Ecosystems

Energy and Wildlife: Research

Eagles

The recent development of energy resources, such as wind, oil, gas, and solar, can potentially affect landscapes in ways that require changes in golden eagle management practices. USGS has partnered with the U.S. Fish and Wildlife Service (FWS) and industry to increase knowledge of golden eagle population biology, improve eagle surveys and population monitoring, and frame the adaptive management process for eagle take permits.

Food Habits, Prey Availability and Nesting Success of Golden Eagles in the Mojave Desert (video above)

Impacts to golden eagles from wind and solar energy occur primarily through direct mortality from collisions or indirectly, through loss of habitat. Although there are a number of studies that have examined golden eagle food habits, little or no published information exists for food habits of golden eagles or availability of their prey in the Mojave Desert. We assessed food habits, reproductive success and prey availability of nesting golden eagles in the Mojave Desert to inform California and Nevada’s conservation strategy within the Desert Renewable Energy Conservation Planning area and in Solar Energy Zones. This new information can be used to help prevent possible conflicts between the loss of important foraging habitat for golden eagles and siting of proposed renewable energy developments.

Power of Prediction: Avian Fatalities at Wind Facilities

USGS, in collaboration with FWS, has released a study that will enable ecologists, managers, policy makers, and industry to predict the bird fatalities at a wind facility prior to it being constructed. The study examined golden eagles as a case study because they are susceptible to collisions with wind turbines in part because of their soaring and hunting behavior. Bird fatalities due to collisions with rotating turbine blades are a leading concern for wildlife and wind facility managers. This new model builds upon previous approaches by directly acknowledging uncertainty inherent in predicting these fatalities. Furthermore, the computer code provided makes it possible for other researchers and managers to readily apply the model to their own data.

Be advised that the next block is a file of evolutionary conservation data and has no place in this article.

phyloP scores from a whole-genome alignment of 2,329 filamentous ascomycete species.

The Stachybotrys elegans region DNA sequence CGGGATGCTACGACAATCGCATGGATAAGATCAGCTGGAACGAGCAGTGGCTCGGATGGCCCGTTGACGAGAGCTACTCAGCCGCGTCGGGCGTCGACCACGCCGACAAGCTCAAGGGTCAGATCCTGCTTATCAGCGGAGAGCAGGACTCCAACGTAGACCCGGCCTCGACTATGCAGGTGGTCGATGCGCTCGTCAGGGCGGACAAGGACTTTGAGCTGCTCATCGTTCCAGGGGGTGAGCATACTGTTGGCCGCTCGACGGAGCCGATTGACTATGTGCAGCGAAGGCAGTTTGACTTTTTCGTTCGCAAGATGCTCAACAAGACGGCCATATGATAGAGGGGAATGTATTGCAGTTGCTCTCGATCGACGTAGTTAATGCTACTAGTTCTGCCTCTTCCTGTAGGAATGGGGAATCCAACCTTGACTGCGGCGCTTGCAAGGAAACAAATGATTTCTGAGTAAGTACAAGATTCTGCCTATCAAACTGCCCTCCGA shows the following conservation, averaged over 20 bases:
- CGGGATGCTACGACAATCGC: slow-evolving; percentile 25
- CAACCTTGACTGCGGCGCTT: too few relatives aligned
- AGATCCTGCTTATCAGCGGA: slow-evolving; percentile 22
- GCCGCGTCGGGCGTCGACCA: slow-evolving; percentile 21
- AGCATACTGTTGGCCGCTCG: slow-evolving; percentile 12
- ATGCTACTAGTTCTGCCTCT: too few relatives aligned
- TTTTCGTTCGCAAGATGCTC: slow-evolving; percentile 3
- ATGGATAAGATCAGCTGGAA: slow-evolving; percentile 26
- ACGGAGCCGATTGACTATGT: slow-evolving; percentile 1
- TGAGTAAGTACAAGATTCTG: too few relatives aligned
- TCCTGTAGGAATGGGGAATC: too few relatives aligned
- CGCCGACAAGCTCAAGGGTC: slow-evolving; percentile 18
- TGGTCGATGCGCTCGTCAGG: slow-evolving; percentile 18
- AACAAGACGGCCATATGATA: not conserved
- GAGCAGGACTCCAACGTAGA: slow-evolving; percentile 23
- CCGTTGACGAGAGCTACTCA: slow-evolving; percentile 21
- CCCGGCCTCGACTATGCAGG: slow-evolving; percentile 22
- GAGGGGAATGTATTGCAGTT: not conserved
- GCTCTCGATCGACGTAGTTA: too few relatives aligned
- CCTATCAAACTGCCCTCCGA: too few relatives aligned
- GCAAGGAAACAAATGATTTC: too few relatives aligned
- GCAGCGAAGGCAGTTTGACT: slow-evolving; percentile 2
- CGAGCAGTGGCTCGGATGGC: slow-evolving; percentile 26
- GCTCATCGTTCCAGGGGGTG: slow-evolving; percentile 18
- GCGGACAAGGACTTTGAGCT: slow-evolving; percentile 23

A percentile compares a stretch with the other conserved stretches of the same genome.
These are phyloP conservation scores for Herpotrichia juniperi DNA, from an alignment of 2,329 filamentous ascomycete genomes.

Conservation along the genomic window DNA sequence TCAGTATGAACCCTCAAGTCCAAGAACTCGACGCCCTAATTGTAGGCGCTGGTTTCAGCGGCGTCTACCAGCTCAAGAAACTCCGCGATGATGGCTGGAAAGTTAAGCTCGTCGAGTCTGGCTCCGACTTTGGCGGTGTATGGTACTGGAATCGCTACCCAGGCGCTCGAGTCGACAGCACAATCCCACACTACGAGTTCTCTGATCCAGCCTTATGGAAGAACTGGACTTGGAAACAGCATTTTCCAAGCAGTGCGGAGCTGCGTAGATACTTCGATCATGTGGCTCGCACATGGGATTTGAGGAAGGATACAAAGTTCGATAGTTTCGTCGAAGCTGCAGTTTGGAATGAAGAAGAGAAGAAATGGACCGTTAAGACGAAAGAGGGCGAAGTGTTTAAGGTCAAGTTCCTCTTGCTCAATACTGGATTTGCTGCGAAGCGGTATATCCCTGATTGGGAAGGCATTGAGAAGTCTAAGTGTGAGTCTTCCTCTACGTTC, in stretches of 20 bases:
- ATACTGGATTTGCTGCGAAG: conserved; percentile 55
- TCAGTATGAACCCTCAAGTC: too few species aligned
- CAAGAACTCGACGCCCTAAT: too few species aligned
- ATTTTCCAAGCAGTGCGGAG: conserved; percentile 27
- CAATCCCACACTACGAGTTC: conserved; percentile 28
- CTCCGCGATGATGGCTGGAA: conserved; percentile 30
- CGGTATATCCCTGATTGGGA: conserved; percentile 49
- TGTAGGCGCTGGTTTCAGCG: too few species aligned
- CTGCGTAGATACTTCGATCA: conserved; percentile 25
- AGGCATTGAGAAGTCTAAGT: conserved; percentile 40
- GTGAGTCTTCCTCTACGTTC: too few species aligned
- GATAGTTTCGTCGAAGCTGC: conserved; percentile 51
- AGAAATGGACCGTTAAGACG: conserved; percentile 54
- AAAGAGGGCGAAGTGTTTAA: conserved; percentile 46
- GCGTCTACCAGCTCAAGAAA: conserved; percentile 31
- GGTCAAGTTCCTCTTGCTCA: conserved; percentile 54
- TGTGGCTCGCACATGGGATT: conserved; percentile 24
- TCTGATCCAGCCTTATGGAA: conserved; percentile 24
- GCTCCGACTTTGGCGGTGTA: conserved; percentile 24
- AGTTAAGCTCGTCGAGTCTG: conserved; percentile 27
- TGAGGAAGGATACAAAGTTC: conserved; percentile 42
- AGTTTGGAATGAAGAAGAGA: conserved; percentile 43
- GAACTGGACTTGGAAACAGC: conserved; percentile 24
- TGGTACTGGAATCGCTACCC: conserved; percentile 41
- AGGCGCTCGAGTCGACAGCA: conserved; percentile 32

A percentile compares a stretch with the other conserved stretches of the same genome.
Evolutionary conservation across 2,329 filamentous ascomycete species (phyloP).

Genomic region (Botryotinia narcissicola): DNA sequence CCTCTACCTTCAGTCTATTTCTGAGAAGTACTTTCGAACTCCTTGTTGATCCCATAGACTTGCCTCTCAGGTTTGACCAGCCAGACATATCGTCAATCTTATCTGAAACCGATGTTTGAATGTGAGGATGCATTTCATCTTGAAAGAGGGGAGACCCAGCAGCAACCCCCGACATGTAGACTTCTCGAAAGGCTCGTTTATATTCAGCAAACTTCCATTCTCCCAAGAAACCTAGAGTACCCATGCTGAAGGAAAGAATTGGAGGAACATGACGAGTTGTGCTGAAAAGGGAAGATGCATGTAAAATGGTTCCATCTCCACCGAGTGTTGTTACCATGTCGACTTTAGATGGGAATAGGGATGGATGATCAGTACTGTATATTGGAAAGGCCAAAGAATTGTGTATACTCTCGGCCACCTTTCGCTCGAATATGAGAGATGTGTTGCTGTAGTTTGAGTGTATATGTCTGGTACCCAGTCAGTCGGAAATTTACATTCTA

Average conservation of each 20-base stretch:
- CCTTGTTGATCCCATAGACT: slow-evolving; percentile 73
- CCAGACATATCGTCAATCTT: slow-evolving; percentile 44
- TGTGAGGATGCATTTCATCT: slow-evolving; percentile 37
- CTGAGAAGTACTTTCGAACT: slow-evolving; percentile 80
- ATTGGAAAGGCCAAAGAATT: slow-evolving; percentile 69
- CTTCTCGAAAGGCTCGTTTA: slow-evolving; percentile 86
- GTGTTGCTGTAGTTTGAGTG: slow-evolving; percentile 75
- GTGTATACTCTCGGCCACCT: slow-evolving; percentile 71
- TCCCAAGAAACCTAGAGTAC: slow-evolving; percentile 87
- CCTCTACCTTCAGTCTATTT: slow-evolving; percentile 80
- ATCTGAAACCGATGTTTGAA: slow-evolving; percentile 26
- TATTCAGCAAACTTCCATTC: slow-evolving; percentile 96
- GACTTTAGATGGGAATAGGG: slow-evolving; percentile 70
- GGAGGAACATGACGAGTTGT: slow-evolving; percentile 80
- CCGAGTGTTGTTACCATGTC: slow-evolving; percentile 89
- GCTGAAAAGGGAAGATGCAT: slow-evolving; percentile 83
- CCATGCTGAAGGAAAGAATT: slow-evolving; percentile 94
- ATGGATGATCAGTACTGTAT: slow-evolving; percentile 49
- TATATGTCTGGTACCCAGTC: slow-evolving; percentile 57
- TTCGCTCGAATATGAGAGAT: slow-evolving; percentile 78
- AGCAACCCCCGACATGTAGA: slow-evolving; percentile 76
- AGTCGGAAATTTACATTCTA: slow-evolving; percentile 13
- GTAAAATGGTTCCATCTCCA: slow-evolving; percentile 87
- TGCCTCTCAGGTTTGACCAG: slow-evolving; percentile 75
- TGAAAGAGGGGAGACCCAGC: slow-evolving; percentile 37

Related Publication: A Collision Risk Model to Predict Avian Fatalities at Wind Facilities: An Example Using Golden Eagles, Aquila chrysaetos

Golden Eagles Fly Far and Wide in the Mojave

Golden eagles in the Mojave Desert travel farther, to different areas, and at different times of the year than previously understood, according to research by USGS and partners from other federal agencies, academia and the private sector. Telemetry data were used to determine the overall size of each eagle’s home range, what habitat types were included in the eagle’s home range, and the timing of eagle movements within that home range. The telemetry data documents golden eagle movement with a higher level of accuracy than ever before.

Related Publication: Home in the heat: Dramatic seasonal variation in home range of desert golden eagles informs management for renewable energy development

Lead Scientists

Todd Katzner
Wildlife Biologist
Forest and Rangeland Ecosystem Science Center
p: (208) 426-5232
e: tkatzner@usgs.gov

David Wiens
Wildlife Biologist
Forest and Rangeland Ecosystem Science Center
p: (541) 750-0961
e: jwiens@usgs.gov

Michael Runge
Research Ecologist
Patuxent Wildlife Research Center
p: (301) 497-5748
e: mrunge@usgs.gov

Sources:

Top Photo: Golden Eagle chick. Photo courtesy of Elizabeth Materna, U.S. Fish and Wildlife Service.